Iran Has No 'Inalienable' Right to Uranium Enrichment

October 17, 2013

Weapon Program: 

  • Nuclear


American Israel Public Affairs Committee

In the run-up to the P5+1 nuclear talks with Tehran this week, Iranian leaders asserted an “inalienable” right to enrich uranium. In reality, as U.S. Undersecretary of State Wendy Sherman has clearly asserted, the Nuclear Nonproliferation Treaty (NPT) does not speak about the right of enrichment. Even if there were such a right, Iran’s extensive decades-long violations of the NPT would have negated it. The international community has spoken explicitly to that issue through United Nations Security Council (UNSC) resolutions directing Iran to suspend enrichment. These resolutions constitute the highest form of international law. Tehran must comply forthwith and halt all of its illicit nuclear activities. Instead, Iran has the uncontested ability, utilized by many other countries, to pursue peaceful nuclear energy without domestic enrichment.

The NPT does not speak to the issue of a right to enrich uranium.

  • The NPT grants no explicit right to enrichment. Instead, it grants the “inalienable right to develop research, production, and use of nuclear energy for peaceful purposes without discrimination and in conformity with articles I and II of this Treaty.”
  • Article II of the treaty states clearly that non-nuclear states must not “manufacture or otherwise acquire nuclear weapons or other nuclear explosive devices.” The United States has long maintained that “manufacture” refers to all nuclear related development, component fabrication, and testing.
  • Undersecretary of State Wendy Sherman told a Senate committee on Oct. 3 that the United States has always believed “that article IV of the Nuclear Nonproliferation Treaty does not speak about the right of enrichment at all [and] doesn’t speak to enrichment, period. … So we do not believe there is an inherent right by anyone to enrichment.”
  • More than 15 nations that produce nuclear energy, including Canada, Mexico and Switzerland, maintain no domestic enrichment capabilities and purchase their nuclear fuel from other states.
  • “The United States has not spoken about a right of Iran to enrich,” said National Security Advisor Susan Rice on Sept. 29. Rather, she said, America believes Iran must fulfill its international obligations in order to become “a good standing member of the NPT” with “a right to the use of peaceful nuclear energy.”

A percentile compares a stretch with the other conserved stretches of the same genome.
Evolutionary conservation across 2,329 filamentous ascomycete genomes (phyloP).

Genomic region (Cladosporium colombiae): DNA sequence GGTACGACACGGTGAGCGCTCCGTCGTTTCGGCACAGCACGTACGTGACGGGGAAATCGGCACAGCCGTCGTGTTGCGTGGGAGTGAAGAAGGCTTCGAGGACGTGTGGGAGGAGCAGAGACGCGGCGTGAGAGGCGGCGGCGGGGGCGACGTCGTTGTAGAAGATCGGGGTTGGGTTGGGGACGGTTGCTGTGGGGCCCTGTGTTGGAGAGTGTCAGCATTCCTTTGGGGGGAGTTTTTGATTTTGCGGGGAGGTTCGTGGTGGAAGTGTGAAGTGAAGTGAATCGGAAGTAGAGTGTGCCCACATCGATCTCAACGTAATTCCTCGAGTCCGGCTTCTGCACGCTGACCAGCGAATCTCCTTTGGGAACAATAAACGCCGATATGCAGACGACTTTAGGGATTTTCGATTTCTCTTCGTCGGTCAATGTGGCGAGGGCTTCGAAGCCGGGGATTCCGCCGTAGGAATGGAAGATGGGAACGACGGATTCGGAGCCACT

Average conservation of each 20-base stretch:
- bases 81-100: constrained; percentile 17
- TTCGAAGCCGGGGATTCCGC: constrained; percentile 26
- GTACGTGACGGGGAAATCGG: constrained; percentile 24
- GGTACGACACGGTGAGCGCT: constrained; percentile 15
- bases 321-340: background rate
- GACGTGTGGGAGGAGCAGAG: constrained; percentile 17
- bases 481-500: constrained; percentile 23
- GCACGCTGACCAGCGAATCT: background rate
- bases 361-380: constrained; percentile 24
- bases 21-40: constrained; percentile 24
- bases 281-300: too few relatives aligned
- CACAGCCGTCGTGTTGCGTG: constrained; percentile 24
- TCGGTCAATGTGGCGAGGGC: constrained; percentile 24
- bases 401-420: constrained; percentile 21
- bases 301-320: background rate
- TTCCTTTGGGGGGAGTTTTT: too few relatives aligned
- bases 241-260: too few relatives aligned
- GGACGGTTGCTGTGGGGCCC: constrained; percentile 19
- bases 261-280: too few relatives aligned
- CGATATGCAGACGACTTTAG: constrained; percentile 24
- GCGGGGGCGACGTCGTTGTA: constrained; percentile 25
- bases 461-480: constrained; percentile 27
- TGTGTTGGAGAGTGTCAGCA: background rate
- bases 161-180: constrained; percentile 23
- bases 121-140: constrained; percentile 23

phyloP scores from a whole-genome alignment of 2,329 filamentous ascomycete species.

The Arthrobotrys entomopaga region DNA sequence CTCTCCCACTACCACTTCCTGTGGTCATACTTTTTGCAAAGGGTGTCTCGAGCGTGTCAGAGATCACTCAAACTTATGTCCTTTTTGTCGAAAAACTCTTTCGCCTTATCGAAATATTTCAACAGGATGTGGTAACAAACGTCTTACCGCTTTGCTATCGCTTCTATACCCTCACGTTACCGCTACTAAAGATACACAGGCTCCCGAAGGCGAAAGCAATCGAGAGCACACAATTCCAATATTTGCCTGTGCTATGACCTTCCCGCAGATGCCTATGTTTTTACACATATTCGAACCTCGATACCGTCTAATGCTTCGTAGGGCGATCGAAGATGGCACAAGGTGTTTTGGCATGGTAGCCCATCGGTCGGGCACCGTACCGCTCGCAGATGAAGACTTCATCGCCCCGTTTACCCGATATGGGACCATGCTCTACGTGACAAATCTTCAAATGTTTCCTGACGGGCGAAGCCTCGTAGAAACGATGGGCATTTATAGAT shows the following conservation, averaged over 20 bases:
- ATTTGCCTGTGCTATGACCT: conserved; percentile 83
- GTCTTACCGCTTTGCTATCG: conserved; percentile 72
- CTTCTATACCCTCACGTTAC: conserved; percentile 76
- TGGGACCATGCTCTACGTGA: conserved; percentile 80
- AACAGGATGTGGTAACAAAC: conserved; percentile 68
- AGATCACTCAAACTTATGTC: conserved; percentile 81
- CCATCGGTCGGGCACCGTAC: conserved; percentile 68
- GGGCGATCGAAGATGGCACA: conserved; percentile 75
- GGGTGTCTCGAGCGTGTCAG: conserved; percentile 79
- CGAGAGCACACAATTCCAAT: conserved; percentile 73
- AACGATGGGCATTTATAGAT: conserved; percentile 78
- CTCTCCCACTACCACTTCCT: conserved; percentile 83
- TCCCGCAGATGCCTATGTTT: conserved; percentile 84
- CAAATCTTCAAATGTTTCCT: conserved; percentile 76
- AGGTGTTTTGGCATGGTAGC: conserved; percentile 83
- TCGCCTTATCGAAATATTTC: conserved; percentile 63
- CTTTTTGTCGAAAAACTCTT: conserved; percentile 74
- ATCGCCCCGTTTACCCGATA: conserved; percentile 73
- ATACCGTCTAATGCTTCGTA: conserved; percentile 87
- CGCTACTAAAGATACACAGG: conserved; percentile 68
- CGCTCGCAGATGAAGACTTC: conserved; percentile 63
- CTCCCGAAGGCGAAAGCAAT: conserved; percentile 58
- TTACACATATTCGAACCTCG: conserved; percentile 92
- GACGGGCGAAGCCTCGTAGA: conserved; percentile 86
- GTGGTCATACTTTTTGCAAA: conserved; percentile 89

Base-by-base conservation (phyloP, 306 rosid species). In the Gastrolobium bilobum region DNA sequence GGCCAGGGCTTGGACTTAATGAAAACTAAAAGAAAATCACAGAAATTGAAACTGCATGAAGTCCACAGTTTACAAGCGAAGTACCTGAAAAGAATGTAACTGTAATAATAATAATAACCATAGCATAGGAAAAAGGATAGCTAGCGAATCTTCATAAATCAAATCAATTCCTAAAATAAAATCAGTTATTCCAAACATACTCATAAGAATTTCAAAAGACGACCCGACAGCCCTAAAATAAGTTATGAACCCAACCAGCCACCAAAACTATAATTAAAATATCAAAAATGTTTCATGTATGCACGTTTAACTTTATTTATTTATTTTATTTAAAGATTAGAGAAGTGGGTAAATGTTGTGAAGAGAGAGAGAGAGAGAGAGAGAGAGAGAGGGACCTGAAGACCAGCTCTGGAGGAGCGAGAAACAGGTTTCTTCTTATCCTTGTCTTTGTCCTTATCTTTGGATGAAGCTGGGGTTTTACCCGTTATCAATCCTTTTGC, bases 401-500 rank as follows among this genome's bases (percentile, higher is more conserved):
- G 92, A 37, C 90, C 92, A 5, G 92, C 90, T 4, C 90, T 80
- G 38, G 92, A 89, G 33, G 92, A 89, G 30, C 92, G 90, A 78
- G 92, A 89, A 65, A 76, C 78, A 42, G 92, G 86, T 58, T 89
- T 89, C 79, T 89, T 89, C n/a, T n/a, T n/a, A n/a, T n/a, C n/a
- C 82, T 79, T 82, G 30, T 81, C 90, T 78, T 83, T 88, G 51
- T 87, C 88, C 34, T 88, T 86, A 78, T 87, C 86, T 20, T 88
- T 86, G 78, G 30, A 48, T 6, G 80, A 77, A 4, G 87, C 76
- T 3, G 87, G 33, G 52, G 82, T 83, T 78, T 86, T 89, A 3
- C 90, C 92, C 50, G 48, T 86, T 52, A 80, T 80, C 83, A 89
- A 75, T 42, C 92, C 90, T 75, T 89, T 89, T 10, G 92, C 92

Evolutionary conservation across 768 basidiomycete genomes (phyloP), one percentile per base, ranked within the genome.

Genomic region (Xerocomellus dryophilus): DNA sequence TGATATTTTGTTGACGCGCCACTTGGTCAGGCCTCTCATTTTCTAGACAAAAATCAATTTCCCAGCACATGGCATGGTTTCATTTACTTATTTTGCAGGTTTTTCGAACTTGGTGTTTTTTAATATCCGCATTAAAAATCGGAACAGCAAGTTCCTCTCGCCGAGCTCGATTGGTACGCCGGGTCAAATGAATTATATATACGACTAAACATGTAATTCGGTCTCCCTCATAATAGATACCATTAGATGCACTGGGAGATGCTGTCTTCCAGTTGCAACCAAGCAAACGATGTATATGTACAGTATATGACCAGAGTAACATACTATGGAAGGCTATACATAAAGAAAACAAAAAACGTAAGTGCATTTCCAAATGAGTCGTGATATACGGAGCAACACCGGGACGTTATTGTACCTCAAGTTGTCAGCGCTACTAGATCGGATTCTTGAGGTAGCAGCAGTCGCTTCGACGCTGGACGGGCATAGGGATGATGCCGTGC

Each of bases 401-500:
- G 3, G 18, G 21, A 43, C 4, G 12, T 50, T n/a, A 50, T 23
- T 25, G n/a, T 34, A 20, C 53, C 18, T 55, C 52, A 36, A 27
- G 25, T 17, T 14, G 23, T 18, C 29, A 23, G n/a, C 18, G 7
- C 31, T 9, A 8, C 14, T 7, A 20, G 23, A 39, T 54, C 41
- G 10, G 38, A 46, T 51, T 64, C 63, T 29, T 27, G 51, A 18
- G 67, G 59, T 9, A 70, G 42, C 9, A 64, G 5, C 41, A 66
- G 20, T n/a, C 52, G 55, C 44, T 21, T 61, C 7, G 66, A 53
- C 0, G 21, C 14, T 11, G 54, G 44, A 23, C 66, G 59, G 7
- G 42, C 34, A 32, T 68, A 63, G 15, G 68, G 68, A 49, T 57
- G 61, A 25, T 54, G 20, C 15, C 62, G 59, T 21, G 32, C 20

Iran's enrichment program has repeatedly violated the NPT.

  • Under the NPT, Iran cannot manufacture or otherwise acquire nuclear weapons. Yet according to a November 2011 report from the International Atomic Energy Agency (IAEA), Iran violated this commitment by undertaking extensive work that had no civilian purpose, including tests on nuclear triggers and technology used to simulate nuclear explosions.
  • Under the NPT, Iran cannot seek or receive any assistance to manufacture nuclear weapons. But Iran confessed to the IAEA in 2004 that it had received substantial assistance to develop key technologies needed to produce nuclear weapons, including from the father of Pakistan’s nuclear weapons program, A.Q. Khan.
  • Under the NPT, Iran must provide design information to the IAEA for any new nuclear facilities “as early as possible before nuclear material is introduced.” Iran has repeatedly built secret nuclear facilities – including the enrichment facilities at Natanz and Qom – and only notified the IAEA once their existence was revealed to the press.
  • Under the NPT, Iran is required to report the import of nuclear material and place it under IAEA safeguards. In 1991, Iran imported uranium from China without declaring it to the IAEA.
  • Under the NPT, Iran must provide the IAEA with information “concerning nuclear material subject to safeguards … and the features of facilities relevant to safeguarding such material.” Beginning in the early 1990s, Iran acknowledged it carried out uranium conversion experiments without notifying the IAEA or allowing it to monitor them.

The U.N. Security Council has required Iran to suspend all enrichment and reprocessing activity.

  • Even if Iran had a right to enrichment, that right has been superseded by six UNSC resolutions that require the regime to suspend all enrichment and reprocessing activity.
  • UNSC Resolution 1696 – passed unanimously in July 2006 – requires Iran to “suspend all enrichment-related and reprocessing activities, including research and development, to be verified by the IAEA.” Resolutions 1737, 1747, 1803, 1835, and 1929, which passed between 2006 and 2010, repeat this demand.
  • As of August 2013, Iran had installed nearly 20,000 centrifuges to enrich uranium, produced more than 21,000 pounds of low enriched uranium, and produced more than 800 pounds of uranium enriched to the 20-percent level.